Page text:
The nanbanzuke or “southern barbarian-style” of marinating, actually originated with the Portuguese sailors that came to the south of Japan back in the 15th century. These sailors brought dishes like tempura and castella (Japanese sponge cake), and this nanbanzuke-style of cooking is reminiscent of the Portuguese escabeche that the sailors would have had on their long sea voyages to Japan. This recipe is meant to be served as part of a shared meal.

Serves
4

Preparation

10min

Cooking

15min

Skill level

Easy
By
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Ingredients

  • 12 Japanese smelts (wakasagi) (see note)
  • 250 ml (1 cup) milk
  • salt and pepper
  • 2 tbsp plain flour
  • vegetable oil, for deep-frying
  • ½ onion, finely sliced
  • ½ small carrot, julienned
  • sliced green negi, sliced kaiware daikon, for garnish

Seasoned vinegar

  • 125 ml (½ cup) dashi stock or water
  • 125 ml (½ cup) rice vinegar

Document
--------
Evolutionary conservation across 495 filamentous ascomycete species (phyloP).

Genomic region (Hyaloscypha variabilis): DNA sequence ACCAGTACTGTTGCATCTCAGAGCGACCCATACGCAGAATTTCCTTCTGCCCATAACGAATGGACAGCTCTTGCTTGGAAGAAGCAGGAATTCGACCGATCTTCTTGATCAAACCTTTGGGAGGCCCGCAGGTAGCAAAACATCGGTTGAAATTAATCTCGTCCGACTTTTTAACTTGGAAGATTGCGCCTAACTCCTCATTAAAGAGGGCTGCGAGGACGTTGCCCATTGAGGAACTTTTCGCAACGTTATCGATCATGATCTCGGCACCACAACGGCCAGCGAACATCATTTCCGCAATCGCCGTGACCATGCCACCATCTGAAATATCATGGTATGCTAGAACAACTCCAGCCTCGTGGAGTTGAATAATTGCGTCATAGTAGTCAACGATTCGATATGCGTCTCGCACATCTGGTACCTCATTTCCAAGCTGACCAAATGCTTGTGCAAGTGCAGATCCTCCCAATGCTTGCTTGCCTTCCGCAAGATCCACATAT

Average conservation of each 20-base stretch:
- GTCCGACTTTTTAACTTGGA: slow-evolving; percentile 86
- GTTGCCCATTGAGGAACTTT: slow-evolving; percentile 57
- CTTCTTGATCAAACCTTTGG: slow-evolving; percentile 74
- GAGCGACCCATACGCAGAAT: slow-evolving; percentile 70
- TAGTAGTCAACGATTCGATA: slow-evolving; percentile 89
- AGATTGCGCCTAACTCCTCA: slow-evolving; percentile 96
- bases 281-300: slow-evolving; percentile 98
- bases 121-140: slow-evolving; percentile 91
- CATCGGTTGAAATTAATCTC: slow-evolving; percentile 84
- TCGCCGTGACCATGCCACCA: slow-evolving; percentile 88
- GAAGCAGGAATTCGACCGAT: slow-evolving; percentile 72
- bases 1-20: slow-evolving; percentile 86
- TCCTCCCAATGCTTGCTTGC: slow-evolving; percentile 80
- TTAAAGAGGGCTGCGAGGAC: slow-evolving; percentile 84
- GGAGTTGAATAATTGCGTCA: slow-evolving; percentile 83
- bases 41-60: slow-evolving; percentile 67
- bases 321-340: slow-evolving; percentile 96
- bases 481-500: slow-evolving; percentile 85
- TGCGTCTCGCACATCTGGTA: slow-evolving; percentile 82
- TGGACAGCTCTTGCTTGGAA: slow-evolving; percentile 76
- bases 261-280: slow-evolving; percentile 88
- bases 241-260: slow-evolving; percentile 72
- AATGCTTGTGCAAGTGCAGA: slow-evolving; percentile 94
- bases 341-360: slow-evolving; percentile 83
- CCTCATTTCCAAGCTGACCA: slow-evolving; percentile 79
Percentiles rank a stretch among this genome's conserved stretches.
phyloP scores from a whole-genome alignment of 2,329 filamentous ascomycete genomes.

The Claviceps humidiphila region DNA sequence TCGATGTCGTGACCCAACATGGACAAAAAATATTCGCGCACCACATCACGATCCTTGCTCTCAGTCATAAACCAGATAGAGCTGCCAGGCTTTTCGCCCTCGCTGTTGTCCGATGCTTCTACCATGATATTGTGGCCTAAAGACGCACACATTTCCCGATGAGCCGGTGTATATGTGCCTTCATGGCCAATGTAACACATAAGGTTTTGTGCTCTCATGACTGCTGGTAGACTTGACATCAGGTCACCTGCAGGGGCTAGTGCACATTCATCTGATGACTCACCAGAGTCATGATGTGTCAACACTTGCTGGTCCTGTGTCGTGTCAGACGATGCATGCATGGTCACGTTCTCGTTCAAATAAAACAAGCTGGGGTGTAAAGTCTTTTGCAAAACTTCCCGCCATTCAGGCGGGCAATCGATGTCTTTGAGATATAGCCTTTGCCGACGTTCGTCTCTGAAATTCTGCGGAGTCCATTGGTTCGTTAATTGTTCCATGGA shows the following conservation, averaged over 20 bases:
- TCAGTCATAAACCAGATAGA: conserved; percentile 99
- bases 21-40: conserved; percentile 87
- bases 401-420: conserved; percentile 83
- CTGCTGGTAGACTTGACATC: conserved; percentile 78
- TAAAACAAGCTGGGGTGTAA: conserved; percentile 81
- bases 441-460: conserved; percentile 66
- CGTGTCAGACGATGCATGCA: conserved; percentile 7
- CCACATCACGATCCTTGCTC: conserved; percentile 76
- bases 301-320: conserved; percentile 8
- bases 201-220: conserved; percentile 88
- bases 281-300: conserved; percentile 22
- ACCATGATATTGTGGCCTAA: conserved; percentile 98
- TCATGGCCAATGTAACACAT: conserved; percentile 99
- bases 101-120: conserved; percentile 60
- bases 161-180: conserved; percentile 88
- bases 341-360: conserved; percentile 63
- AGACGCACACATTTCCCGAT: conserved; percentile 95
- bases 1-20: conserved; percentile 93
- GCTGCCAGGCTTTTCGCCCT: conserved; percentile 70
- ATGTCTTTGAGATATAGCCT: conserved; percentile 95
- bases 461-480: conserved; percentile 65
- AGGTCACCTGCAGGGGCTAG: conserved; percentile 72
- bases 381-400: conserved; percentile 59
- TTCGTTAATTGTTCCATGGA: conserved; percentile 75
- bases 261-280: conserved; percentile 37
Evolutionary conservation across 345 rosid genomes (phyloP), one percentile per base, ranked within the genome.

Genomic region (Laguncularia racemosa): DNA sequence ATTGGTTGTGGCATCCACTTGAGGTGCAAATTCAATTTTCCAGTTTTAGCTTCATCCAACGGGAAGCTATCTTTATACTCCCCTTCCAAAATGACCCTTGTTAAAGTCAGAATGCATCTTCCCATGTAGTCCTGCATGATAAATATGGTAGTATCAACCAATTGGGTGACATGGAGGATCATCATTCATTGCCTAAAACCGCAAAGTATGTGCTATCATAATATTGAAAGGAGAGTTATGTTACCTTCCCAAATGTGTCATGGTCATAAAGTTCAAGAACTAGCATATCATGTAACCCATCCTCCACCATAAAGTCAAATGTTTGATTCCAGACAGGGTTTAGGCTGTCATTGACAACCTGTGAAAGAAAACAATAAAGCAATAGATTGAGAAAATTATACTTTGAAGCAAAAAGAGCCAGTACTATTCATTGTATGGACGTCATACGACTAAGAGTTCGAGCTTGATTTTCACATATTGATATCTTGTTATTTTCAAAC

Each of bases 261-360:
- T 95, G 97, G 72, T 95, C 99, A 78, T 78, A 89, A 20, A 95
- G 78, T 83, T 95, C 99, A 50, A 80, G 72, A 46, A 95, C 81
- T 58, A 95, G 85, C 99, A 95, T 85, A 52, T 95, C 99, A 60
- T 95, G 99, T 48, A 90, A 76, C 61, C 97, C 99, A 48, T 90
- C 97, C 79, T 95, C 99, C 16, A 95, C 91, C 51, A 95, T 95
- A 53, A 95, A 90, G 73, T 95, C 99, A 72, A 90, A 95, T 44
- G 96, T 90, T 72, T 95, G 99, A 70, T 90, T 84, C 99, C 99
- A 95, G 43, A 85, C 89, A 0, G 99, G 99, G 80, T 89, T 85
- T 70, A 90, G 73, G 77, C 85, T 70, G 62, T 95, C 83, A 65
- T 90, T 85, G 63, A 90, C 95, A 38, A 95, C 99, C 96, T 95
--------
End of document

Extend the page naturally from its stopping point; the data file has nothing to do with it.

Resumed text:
• 2 tbsp light soy sauce
  • 2 tbsp mirin
  • 1 dried red chilli, finely sliced

Cook's notes

Oven temperatures are for conventional; if using fan-forced (convection), reduce the temperature by 20˚C. | We use Australian tablespoons and cups: 1 teaspoon equals 5 ml; 1 tablespoon equals 20 ml; 1 cup equals 250 ml. | All herbs are fresh (unless specified) and cups are lightly packed. | All vegetables are medium size and peeled, unless specified. | All eggs are 55-60 g, unless specified.

Instructions

Soaking time 30 minutes

Standing time 1 hour

To make the seasoned vinegar, mix together all the ingredients and transfer to a non-reactive (stainless steel, glass or ceramic) tray.

Soak the smelts in milk for 30 minutes before cooking, to remove some of the fishy pungency.

Pat smelts dry and season with salt and pepper. Dust the smelts with flour. Heat oil to 170˚C and deep-fry smelts, in batches, for 5-6 minutes or until golden brown and crisp.

Transfer the smelts straight from the oil to the tray of vinegar mixture. Scatter the onion and carrot over the top. Stand for 1 hour, then serve with negi and daikon as garnish.

 

Note

• Smelts are a Japanese variety of small fish. You can substitute with sardine fillets for this recipe.